The Arkansas Public Service Commission has approved a plan to retire the Dolet Hills power plant, a coal-fired unit in Mansfield, Louisiana that serves part of the state. The decision, reached in December and announced Jan. 8 by the Sierra Club,  came as part of a settlement agreement in a recently concluded Arkansas rate review, according to Peter Main, a spokesman for Southwestern Electric Power Company (SWEPCO), which shares the plant’s electricity production with plant owner Central Louisiana Electric Co. (Cleco).

Said Main in a Jan. 9 email to POWER: “As part of a settlement agreement in the recently concluded Arkansas rate review, SWEPCO has agreed to seek regulatory approval to retire the Dolet Hills Power Plant by the end of 2026. SWEPCO has committed to make the necessary regulatory filings at least 12 months prior to the retirement date. Also as part of the settlement, the Sierra Club agrees to withdraw its pending challenges related to the Dolet Hills Power Plant in Texas and Louisiana. With this agreement, we continue to focus on the economic operations of the plant and lignite mine to best serve our customers. This action follows our change to seasonal operations last year as we adjust to electric power market conditions and the challenges of mining the Oxbox [coal mine] lignite reserves.”

The Sierra Club was among the environmental groups that had called for the plant’s closure due to concerns about pollution. The 650-MW Dolet Hills plant, with one coal-fired unit, entered service in 1986. The plant burns lignite. Cleco in January 2019 had said it would only operate the plant during summer months.

Cleco had invested in upgrades to the Dolet Hills plant in 2015 and 2016, and had previously said the plant was not expected to retire until 2046.

Both SWEPCO and Cleco in their 2019 integrated resource plans (IRP) said they were preparing to shift their focus away from Dolet Hills, instead concentrating on power generation from other sources, including renewables. SWEPCO in its IRP had said it would “continue to evaluate operations” of the Louisiana plant.

Cleco Adding Solar, Wind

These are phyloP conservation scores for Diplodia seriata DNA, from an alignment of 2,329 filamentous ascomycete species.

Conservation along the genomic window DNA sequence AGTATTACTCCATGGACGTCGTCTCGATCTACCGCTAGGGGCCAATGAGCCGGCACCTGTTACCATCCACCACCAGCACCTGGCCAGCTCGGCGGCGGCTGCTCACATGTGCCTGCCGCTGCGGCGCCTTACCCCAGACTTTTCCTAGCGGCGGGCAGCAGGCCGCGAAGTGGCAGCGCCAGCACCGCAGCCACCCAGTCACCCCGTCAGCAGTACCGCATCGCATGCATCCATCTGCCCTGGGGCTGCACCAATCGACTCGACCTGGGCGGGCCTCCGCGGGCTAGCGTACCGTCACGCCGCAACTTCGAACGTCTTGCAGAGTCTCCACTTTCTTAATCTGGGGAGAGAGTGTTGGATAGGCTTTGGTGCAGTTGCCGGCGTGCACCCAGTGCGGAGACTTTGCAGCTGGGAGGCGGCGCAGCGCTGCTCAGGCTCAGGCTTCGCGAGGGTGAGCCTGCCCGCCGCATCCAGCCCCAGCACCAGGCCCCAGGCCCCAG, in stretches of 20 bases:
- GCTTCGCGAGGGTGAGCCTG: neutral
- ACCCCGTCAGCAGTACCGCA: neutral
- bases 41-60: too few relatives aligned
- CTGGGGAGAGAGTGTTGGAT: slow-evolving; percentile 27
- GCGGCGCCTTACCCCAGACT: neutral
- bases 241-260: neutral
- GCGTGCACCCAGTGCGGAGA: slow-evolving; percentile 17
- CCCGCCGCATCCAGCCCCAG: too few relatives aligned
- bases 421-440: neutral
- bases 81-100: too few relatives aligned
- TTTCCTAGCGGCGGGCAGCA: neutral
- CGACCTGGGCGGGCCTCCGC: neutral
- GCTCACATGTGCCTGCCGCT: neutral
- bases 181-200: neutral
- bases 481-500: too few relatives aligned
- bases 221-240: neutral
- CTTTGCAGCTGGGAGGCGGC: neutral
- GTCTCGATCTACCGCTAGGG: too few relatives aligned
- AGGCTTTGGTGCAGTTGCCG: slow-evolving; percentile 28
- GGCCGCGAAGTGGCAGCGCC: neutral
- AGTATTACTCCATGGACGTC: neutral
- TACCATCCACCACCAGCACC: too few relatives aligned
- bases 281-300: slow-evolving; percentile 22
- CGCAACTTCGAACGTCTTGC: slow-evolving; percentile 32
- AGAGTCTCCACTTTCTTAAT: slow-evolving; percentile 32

Cleco in its IRP said it wanted to procure up to 400 MW of electricity from solar, and up to 1 GW of capacity from wind, by 2038. SWEPCO, a subsidiary of American Electric Power, in its IRP said it plans to add 1.4 GW of wind generation capacity over the next decade.

Cleco has been de-emphasizing coal-fired generation since its parent, Cleco Corporate Holdings, acquired NRG Energy’s South Central Generating business for $1 billion in 2018. As part of that agreement, approved by the Louisiana Public Service Commission in January 2019, Cleco said it was adding 3.5 GW of thermal power generation through South Central, but would reduce operations across 1.2 GW of acquired coal-fired capacity, shifting the then-721-MW Dolet Hills to seasonal operations, at a reduced capacity. It also announced it would stop burning coal by 2025 at a 580-MW unit at the Big Cajun II plant in New Roads, Louisiana.

Higher Prices for Coal

Cleco in its August 2019 IRP filing said prices for lignite coal had increased, negatively impacting the economics of the Dolet Hills plant, and noting “the economic difficulties that this coal unit is experiencing,” particularly when competing with natural gas-fired power in a state that ranks behind only Texas, Pennsylvania, and Oklahoma in natural gas production, according to the U.S. Energy Information Administration (EIA).

In the IRP, Cleco attributed the coal’s price volatility to “changes in quantity (mmBtus) delivered, not changes in cost. Unforeseen issues at the new mine [supplying the plant] have resulted in a prolonged period of lower than expected deliveries, which translate into higher than expected inventory costs on a $/mmBtu basis.” Cleco in the IRP said, “Dolet Hills will transition both its mining operations and plant operations to a seasonal dispatch, focusing primarily on the summer months [of] June through September.”

According to EIA, Dolet Hills has been the only coal-fired unit in Louisiana burning the state’s lignite coal. The rest of the state’s coal units burn Powder River Basin coal from Wyoming, or Illinois Basin coal from Illinois, Indiana, and Kentucky.

Wednesday’s announcement comes one month after Indianapolis Power & Light announced it would close two coal-fired units at the utility’s largest power plant by 2023, after pressure from state lawmakers and environmental groups.

Darrell Proctor is a POWER associate editor (@DarrellProctor1, @POWERmagazine).